Many Americans don’t know that stroke is the second most-common cause of death worldwide (and the fourth most-common in the US), and that it is preventable and treatable. Travel nursing jobs in an ER are likely to involve treating stroke victims, as are OR travel assignments — as well as those for surgical techs.
While RNs are trained to recognize and react to the signs of a stroke, many ‘civilians’ are not. Nurses are in an excellent position to share their knowledge with the public at large, and especially with the families of individuals who are most vulnerable to a stroke: the elderly, diabetics, people with high blood pressure or heart disease, and individuals with a family or personal history of stroke. Demographics like race and gender can also increase the risk of stroke.
Signs of a Stroke
Many programs teach the public to use the F A S T system for stroke response:
- Face Drooping
- Is one side of the face drooping? When asked to smile, Is the individual’s smile uneven or lopsided?
- Arm Weakness
- Is one arm weak? When asked to raise both arms, is one arm drifting downward?
- Is the individual slurring their words or not able to speak? Ask them to repeat a simple sentence.
- Time to Call 9-1-1
- If the person shows ANY of the above symptoms, call 911 immediately and get them to a hospital.
Speed is of the essence; only one in four stroke patients makes it to the hospital within an hour of the onset of symptoms — the optimal time for treatment with medication.
Individuals experiencing a stroke are given immediate medication, endovascular procedures, surgical intervention or a combination thereof. After emergency treatment, stroke care focuses on helping patients become as functional and independent as possible. Most stroke survivors receive ongoing treatment in a rehabilitation program, where caregivers may include physicians, nurses, occupational therapists, speech pathologists, case managers, counselors and peers. Therapy programs are tailored to the patient’s age, overall health, degree of disability and the availability of family support and medical resources.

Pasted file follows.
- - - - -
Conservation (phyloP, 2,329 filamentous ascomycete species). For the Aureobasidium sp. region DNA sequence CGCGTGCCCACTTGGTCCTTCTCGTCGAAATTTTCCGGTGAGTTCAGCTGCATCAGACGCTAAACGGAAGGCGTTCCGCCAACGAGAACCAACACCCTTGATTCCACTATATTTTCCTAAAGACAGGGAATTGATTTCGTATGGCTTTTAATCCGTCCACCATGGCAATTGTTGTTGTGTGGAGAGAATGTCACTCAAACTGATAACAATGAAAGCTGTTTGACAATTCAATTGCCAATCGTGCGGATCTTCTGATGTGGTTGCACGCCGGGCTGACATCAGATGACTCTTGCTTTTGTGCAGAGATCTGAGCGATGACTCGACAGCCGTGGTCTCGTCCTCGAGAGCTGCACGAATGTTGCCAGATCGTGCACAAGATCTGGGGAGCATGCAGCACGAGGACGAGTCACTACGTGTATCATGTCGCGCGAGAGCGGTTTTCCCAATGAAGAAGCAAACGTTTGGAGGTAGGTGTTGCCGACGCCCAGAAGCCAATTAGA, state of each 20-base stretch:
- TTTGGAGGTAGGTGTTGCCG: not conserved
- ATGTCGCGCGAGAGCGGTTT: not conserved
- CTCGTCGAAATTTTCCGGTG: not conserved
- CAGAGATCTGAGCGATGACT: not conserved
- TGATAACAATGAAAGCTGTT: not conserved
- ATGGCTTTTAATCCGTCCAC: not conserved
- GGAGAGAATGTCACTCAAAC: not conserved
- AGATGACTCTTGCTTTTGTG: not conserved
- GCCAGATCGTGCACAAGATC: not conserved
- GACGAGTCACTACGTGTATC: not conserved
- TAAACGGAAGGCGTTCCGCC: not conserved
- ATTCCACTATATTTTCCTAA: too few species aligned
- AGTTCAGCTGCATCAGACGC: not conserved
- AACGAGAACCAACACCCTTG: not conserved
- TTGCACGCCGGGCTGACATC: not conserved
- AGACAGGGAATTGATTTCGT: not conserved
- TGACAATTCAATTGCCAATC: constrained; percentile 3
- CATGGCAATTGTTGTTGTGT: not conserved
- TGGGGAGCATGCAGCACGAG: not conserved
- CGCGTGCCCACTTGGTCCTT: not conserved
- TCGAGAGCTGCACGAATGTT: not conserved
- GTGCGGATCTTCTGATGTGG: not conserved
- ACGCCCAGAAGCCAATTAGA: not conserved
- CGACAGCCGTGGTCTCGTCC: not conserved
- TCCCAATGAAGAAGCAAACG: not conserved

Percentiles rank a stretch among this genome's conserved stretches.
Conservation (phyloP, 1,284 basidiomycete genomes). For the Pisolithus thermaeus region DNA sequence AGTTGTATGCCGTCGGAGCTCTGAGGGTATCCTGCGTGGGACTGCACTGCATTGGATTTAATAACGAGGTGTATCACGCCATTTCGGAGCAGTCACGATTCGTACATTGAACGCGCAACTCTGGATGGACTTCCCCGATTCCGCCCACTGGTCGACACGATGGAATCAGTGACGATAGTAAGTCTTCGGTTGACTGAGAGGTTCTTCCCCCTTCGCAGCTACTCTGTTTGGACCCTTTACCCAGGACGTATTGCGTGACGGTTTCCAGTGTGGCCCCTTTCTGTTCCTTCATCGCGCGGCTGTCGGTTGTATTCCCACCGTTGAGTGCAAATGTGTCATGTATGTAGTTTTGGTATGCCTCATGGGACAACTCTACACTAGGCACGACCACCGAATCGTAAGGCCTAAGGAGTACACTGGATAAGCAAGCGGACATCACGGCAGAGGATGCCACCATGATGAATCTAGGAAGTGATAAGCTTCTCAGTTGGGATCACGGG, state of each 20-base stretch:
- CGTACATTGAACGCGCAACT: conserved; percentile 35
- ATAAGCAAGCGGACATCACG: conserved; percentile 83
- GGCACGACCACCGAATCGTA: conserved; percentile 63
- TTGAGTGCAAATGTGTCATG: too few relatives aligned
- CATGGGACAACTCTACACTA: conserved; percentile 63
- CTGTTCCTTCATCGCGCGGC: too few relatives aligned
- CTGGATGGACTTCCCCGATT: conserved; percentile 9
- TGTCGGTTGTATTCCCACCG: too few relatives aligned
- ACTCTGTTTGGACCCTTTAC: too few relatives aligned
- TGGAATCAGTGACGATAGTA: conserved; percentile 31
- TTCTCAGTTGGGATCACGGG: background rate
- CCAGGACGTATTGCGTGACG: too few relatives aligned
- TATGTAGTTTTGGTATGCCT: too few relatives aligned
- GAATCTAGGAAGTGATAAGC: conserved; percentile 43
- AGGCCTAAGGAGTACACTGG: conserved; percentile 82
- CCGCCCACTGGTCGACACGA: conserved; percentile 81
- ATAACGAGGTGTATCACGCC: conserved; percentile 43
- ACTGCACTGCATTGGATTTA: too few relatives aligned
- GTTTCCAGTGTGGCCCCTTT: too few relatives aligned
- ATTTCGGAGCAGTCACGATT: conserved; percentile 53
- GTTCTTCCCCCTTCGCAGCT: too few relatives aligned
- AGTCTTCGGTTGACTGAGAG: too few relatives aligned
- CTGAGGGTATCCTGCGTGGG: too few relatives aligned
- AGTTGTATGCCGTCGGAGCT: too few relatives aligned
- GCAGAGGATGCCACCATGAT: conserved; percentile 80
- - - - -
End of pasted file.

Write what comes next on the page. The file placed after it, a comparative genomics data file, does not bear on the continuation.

RNs often advise people who want to reduce their risk of stroke to work with their healthcare providers on lifestyle and healthcare changes, including:
- Maintaining proper weight
- Avoiding drugs known to raise blood pressure
- Reduction of salt intake and increased consumption of fruits and vegetables to bolster micronutrient and potassium intake
- Regular exercise
- Smoking cessation
- Consulting a doctor regarding medication to help lower blood pressure and balance cholesterol levels